The Sodus Bay, six miles long and three miles wide, is the largest natural harbor in Lake Ontario. Native Americans called the shimmering Assorodus Bay meaning Silver Waters, and white settlers, drawn by the bay’s potential, arrived in the area in 1792.
In 1838, Lieutenant Charles T. Platt included the following comments about Sodus Bay in his report to the Secretary of the Treasury. “The excellent qualities of this port are too well known to the sailor to need further comment, and in time it must become a port of immense importance from a commercial point of view. Nature has given it the protection that should give it the most favorable consideration from the Government”.
The government had already paid enough attention to the port in the form of $4,500 in 1824 for a lighthouse, after William Rochester presented a petition to the House of Representatives in 1822 by “various inhabitants” of New York “praying for the erection of a lighthouse in or near the entrance to the Great Sodium Bay.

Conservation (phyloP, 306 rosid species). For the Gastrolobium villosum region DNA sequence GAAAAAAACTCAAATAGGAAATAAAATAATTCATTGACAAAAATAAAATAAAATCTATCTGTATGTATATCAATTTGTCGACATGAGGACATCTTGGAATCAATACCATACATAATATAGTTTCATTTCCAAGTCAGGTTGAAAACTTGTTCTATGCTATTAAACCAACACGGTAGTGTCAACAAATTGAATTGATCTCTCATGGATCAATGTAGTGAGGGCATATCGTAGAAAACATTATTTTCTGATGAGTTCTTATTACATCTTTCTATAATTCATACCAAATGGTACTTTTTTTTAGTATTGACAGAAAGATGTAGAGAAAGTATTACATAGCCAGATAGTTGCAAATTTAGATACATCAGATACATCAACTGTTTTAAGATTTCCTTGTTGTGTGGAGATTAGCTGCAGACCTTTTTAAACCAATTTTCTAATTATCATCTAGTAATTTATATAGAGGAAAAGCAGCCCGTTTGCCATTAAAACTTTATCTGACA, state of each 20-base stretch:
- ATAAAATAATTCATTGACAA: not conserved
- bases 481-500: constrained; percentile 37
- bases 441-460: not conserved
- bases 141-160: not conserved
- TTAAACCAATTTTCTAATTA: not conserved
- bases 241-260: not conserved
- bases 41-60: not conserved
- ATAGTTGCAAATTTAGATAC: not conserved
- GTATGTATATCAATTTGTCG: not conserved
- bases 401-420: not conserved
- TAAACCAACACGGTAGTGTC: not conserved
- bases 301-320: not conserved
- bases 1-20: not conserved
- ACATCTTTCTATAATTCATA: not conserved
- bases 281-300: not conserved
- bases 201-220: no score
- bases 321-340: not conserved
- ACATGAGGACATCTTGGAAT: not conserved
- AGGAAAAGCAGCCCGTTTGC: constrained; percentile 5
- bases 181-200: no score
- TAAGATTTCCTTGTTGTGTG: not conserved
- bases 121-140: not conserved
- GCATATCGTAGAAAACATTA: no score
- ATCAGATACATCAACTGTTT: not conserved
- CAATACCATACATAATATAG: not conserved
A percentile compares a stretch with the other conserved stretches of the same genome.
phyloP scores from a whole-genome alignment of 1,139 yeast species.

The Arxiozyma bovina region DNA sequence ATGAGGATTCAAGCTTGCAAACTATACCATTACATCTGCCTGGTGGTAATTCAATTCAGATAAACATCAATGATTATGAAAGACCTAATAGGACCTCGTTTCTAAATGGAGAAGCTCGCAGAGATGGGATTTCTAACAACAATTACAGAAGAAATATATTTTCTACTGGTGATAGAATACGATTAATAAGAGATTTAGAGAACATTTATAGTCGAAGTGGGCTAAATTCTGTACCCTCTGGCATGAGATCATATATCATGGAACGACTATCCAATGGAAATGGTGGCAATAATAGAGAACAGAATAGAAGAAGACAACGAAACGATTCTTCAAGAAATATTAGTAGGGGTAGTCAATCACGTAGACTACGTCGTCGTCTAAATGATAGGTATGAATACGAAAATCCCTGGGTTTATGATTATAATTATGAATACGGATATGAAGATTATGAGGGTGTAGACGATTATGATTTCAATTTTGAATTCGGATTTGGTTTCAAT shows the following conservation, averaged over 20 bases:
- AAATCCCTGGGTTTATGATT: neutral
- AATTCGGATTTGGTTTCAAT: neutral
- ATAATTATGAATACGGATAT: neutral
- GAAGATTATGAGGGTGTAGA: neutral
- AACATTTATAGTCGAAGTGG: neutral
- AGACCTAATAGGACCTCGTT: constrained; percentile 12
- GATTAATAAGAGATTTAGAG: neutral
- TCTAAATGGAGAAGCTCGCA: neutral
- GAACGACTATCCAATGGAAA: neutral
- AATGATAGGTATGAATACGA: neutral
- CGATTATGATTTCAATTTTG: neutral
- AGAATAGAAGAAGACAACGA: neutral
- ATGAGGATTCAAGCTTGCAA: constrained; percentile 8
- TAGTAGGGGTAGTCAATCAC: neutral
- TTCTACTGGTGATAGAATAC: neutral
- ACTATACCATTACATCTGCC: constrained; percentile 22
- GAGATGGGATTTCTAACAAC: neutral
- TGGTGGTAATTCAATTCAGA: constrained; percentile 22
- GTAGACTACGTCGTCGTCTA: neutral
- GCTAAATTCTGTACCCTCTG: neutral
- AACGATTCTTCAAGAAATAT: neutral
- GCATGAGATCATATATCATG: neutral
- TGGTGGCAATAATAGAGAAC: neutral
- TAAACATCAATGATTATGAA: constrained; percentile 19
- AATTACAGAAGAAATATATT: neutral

William Wickham received $68.75 for three acres of land in Sodus Point on November 20, 1824, and a one-and-a-half story house and a freestanding conical tower, both built of stone, were completed the following year. The two-bedroom house measured thirty-four by twenty feet and had a kitchen attached to its south end. The tower was forty feet high and housed a ten-lamp swivel light and the same number of nine-inch reflectors. Because of the cliff on which the tower stood, the light had a focal plane of sixty-six feet over Lake Ontario.